FALL CLINICAL DERMATOLOGY CONFERENCE

FALL CLINICAL DERMATOLOGY CONFERENCE

If you didn’t get the chance to attend all of the sessions at this year’s Fall Clinical Dermatology Conference, which took place last week in Las Vegas, see what you missed here. Recaps of the meeting’s hottest clinical sessions are below!

Changing cancer guidelines, impending audits impact dermatologic coding

Coding-related changes exerting the most impact on dermatologists involve National Comprehensive Cancer Network (NCCN) guideline changes and increasing numbers of Medicare contractor audits, according to Brett Coldiron, M.D. » Full article

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New study shows success in treating acne with photodynamic therapy

The most exciting news regarding photodynamic therapy (PDT) involves a new study showing significant results in treating acne, says the study’s primary investigator. » Full article

Novel antiviral research targets herpes simplex, herpes zoster

Promising developments in antiviral therapies include potential vaccines and treatments for herpes simplex and herpes zoster, said Stephen K. Tyring, M.D., Ph.D., at the 2012 Fall Clinical Dermatology Conference. » Full article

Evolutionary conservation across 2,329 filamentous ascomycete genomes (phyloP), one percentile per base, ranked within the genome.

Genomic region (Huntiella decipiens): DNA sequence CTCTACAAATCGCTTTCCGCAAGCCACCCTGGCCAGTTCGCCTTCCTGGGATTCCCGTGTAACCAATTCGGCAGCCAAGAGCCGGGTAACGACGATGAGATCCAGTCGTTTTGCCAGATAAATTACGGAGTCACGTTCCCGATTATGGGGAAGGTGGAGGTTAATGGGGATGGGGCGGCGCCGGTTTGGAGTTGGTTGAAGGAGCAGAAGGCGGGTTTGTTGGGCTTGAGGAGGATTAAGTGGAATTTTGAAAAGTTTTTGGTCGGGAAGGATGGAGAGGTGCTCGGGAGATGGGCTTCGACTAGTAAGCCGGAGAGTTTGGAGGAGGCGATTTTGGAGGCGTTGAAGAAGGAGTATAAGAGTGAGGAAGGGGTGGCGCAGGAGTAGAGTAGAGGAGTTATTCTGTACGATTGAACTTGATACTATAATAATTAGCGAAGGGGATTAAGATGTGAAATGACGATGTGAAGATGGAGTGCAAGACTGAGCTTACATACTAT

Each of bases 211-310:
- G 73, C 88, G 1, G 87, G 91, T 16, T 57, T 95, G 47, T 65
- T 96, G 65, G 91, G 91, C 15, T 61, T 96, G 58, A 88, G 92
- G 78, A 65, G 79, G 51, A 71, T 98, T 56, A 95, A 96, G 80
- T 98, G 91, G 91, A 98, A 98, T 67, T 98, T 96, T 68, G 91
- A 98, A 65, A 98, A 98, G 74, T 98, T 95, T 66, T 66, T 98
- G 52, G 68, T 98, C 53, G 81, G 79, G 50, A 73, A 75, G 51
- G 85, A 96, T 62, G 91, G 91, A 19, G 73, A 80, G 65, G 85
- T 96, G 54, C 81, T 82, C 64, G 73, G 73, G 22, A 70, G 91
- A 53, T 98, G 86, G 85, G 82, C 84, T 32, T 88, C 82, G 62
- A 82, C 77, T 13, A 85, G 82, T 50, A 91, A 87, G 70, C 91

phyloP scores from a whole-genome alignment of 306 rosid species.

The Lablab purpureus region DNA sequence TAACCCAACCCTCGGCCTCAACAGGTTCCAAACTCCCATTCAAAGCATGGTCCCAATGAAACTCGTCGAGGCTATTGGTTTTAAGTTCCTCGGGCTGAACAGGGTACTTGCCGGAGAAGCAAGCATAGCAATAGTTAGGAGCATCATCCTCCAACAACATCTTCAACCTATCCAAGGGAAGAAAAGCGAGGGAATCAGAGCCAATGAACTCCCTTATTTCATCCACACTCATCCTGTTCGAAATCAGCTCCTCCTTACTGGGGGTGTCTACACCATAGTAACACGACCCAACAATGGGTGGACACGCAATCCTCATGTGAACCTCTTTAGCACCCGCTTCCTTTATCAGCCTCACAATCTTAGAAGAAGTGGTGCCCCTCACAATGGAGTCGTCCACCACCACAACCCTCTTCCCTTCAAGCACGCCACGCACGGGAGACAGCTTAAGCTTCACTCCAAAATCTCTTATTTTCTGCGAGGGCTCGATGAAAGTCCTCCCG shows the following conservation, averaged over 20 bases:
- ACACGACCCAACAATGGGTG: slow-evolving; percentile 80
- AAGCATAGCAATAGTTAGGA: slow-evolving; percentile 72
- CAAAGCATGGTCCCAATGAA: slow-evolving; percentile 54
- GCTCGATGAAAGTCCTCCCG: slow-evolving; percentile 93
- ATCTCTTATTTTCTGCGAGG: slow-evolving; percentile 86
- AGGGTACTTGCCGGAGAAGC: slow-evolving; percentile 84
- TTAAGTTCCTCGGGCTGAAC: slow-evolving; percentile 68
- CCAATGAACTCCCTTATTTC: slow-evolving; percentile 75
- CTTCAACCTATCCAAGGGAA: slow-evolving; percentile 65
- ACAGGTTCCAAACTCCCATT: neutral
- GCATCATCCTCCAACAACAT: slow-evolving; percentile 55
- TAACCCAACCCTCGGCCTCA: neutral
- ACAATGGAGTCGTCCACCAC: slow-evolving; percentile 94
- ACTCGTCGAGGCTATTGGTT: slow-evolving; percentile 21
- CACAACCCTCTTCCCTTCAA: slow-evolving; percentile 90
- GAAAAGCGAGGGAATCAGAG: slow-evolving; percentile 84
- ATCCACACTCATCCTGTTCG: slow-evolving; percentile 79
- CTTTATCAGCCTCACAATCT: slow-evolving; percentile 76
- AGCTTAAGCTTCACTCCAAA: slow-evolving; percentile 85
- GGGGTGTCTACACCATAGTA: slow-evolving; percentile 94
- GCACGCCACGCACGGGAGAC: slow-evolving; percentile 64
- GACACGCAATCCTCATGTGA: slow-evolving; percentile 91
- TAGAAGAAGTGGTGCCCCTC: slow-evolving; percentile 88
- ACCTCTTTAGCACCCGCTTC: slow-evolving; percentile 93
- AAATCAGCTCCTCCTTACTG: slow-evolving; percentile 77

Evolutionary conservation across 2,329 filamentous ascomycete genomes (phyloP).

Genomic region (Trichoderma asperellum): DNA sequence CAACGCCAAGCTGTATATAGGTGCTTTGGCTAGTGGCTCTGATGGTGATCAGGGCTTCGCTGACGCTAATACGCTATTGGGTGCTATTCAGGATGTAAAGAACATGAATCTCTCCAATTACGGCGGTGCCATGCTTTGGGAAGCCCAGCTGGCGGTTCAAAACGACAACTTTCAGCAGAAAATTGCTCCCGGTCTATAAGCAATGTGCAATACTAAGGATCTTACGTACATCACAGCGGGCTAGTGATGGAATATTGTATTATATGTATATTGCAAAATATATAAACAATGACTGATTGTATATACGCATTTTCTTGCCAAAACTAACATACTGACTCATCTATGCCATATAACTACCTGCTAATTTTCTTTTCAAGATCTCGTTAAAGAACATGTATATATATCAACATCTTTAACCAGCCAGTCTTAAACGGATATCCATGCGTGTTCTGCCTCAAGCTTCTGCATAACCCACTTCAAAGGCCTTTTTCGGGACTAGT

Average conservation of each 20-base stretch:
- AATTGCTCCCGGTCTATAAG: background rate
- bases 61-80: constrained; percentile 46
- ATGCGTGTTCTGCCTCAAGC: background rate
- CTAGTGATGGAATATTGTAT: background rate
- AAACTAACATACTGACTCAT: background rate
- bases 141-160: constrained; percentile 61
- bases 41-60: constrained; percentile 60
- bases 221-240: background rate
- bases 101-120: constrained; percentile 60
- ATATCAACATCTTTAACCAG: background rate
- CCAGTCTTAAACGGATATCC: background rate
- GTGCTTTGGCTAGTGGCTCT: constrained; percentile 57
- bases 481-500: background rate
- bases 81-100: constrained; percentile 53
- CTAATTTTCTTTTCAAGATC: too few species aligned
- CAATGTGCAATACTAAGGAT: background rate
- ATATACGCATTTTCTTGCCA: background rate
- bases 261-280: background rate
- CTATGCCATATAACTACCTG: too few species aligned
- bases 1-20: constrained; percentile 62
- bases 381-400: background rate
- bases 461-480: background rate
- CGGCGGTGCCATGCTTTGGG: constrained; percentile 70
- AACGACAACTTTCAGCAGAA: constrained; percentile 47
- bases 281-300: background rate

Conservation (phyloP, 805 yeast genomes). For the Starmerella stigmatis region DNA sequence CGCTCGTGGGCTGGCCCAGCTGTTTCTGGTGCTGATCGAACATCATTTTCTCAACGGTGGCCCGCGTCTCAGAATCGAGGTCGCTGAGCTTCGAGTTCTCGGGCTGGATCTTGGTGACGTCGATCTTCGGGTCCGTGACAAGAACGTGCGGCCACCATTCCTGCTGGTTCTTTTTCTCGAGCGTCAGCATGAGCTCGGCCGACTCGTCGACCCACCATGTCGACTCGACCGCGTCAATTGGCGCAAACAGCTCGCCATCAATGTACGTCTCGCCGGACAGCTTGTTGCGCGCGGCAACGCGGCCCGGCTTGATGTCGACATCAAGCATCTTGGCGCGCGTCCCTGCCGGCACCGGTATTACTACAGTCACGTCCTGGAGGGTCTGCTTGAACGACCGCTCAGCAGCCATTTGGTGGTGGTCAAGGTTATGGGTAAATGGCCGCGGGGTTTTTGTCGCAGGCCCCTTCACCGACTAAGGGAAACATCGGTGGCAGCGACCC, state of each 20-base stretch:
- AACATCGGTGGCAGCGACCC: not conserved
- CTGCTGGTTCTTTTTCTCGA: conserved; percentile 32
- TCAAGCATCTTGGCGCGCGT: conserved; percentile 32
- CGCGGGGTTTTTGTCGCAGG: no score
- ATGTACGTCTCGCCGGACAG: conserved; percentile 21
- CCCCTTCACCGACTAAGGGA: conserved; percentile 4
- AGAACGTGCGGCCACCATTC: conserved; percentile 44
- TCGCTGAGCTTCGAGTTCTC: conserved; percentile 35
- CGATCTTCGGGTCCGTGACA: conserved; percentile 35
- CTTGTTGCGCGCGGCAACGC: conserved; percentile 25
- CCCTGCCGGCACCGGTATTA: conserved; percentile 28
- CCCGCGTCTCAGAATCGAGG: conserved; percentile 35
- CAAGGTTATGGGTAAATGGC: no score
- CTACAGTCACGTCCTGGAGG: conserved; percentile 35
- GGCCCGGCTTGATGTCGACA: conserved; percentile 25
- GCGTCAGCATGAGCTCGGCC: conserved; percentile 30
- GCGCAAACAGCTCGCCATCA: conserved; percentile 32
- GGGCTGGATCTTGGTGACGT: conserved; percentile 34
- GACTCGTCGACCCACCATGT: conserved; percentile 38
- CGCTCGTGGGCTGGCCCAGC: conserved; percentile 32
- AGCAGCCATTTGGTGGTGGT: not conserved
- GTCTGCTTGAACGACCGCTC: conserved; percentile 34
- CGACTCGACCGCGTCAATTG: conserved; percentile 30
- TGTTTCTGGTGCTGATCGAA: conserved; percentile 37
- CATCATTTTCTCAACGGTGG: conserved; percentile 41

Recent innovations in dermatology address skin cancers, psoriasis and more

New treatments that are currently impacting the field of dermatology address diseases ranging from skin cancers to cold sores, said Mark Lebwohl, M.D., at the 2012 Fall Clinical Dermatology Conference. » Full article

Anatomic understanding fuels advances for filler techniques

A growing knowledge of facial anatomy is driving ongoing refinements in filler strategies and techniques, says Allan S. Wirtzer, M.D., a Sherman Oaks, Calif., dermatologist in private practice. » Full article

Polidocanol boosts leg vein treatment efficacy

Most leg vein treatments are less complex than dermatologists may think, and polidocanol makes such treatments more efficient than ever, an expert says. » Full article

Guidelines cite judicious use of antibiotic prophylaxis for derm surgery

When considering prophylactic antibiotics in dermatologic surgery, knowing what to do can be as important as knowing what not to do. » Full article

Effective surgical closures require planning, follow-up

Achieving optimal surgical closures begins long before — and ends well after — the procedure, says Roger I. Ceilley, M.D., an Iowa dermatologist in private practice and clinical professor of dermatology at the University of Iowa, Iowa City. » Full article